The category 5 hurricane Winston that hit Fiji in February 2016 was the worst disaster in recorded history.
According to the United Nations Organization for Coordination of Humanitarian Affairs:
A Habitat team began assessing damaged communities, while staff in Suva began coordinating with government agencies and the shelter cluster, a grouping of various humanitarian organisations that coordinate shelter support for those affected by disasters. With assistance from donors and other Habitat offices in the Asia-Pacific region, emergency programmes were quickly planned and implemented.
As programmes began, contributions and support from donors were key in completing the distribution of shelter-related kits.
This surpassed the initial target of 5,000 families, or 25,000 people. Overall 294 communities in 28 districts received aid from Habitat and its local partners.
The Habitat Fiji team faced many challenges during the response to this disaster. Local emergency resources were overwhelmed and communication was difficult in the weeks after the storm. As electricity and phone networks were down, communication with damaged communities was especially difficult.
As an island country in the South Pacific Ocean, Fiji has a high reliance on imported goods and this created delays with logistics and procurement. Shortly after the disaster struck, our local team developed a two-year response plan to Tropical Cyclone Winston, involving emergency relief, recovery and rehabilitation phases.
The emergency phase has now ended, and recovery and rehabilitation programmes have begun. In the recovery phase, programmes include community training for water, sanitation and hygiene, cyclone retrofitting for homes, house repairs, WASH repairs and ‘Build Back Safer’ training.
For the rehabilitation phase, programmes include construction of new houses and major WASH repairs for communities. Current programming is planned until September 2017 and may continue beyond, pending the availability of additional funding.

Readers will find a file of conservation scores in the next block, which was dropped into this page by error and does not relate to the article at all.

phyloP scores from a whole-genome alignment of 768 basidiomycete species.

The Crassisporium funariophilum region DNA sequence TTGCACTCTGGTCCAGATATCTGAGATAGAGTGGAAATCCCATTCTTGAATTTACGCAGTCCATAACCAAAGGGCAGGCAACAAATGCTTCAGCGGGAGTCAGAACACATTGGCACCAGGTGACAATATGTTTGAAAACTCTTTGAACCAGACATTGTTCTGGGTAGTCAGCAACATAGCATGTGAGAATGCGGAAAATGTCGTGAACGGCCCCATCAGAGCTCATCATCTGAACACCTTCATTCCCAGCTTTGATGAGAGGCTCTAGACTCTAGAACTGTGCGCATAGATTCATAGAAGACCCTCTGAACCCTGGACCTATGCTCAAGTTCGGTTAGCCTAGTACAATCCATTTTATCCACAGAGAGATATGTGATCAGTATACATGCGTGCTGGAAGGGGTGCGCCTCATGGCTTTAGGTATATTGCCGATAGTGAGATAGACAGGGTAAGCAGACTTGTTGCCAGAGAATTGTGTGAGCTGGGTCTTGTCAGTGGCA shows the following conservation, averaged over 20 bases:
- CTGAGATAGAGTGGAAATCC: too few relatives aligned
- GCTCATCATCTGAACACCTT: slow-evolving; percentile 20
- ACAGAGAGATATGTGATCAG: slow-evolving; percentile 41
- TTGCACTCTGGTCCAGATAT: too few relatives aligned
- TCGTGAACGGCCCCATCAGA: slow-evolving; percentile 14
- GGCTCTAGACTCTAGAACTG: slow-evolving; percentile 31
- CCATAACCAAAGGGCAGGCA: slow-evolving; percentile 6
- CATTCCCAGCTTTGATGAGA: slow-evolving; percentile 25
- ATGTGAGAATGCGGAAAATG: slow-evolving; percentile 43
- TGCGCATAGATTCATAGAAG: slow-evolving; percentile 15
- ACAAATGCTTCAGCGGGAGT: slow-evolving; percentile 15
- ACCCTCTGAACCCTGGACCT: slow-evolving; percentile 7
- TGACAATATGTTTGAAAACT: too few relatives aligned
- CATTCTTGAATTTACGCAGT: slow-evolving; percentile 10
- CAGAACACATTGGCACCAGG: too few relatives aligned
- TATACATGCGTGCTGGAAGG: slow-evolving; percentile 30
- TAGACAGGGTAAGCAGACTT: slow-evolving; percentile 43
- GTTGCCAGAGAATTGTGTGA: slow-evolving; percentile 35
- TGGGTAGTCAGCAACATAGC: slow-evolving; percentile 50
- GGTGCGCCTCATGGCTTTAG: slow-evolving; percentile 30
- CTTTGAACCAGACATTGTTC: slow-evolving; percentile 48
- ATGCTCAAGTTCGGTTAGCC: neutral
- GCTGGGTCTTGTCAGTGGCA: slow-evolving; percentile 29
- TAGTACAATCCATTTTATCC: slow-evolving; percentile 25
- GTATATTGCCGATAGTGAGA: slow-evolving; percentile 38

The Habitat Fiji team faced some challenges in implementing relief programmes. As typically happens after a natural disaster, the electricity and phone systems went down. This severely reduced communications, making it difficult to contact community leaders and obtain accurate information for distributions.
Local resources were overwhelmed by demand, so relief items needed for the response had to be imported. This delayed distributions, and staff worked hard to overcome logistical difficulties.
The response team drew on the Habitat for Humanity network to utilise contacts and experience from previous disaster work. This network included our very Pacific Task Force, which had been established for this type of response. The PTF will build on this response for future programmes.
We also joined together with partner organisations to maximise the ability to reach more communities. This benefitted more villages, but also added a period of transition, as different organisations had to merge procedures. A lesson learnt is to have a better local network in place in Fiji, prior to a disaster situation.
Accessing detailed beneficiary information was not always viable for conducting distributions for the disaster response. In order to provide a cross section of beneficiaries on the ground, the Fiji team employed a new software data collection system to collect snapshot data in select communities from March.
Many homes are still standing but have lost their rooftops or walls to the disaster. The local operation will select 200 of the most affected families whose homes need these types of repairs to make their homes liveable again through cyclone retrofitting.
Repairs and retrofitting will consist mostly of corrugated iron roofing sheets, timber, strappings and fixings.
Alongside house repairs, we will conduct repairs to 250 existing flush toilet systems with added installations of basic privacy booths around existing flush toilets where walls collapsed
The Fiji team will train 15 affected communities in improved water, sanitation and hygiene to help them better prepare against outbreaks of disease that usually follow natural disasters.
It is clear that the storm damage to homes in Fiji was caused by fundamentally flawed structural building techniques. Most rural builders and homeowners that self-build are not aware of simple yet vital structural techniques that are so important for disaster mitigation.
We will equip 90 construction champions from 15 communities with ‘Build Back Safer’ training. This training focuses on learning key structural components to build a storm resistant home, including foundations, cyclone strapping and bracing, roof fixing and strong joints.
‘Build Back Safer’ training will continue in the rehabilitation phase as well.
We will construct simple transitional disaster resilient shelters that can later be upgraded into permanent homes. It will take a four person team three to five days to build a transitional shelter.
Reports indicate that many villages in affected communities are still without clean water. The local team aims to complete major water system repairs for 20 rural community supply systems that are not serviced by the government.
Habitat for Humanity is seeking an additional US$1 million to make these plans a reality, and restore homes and communities for thousands of Fijians.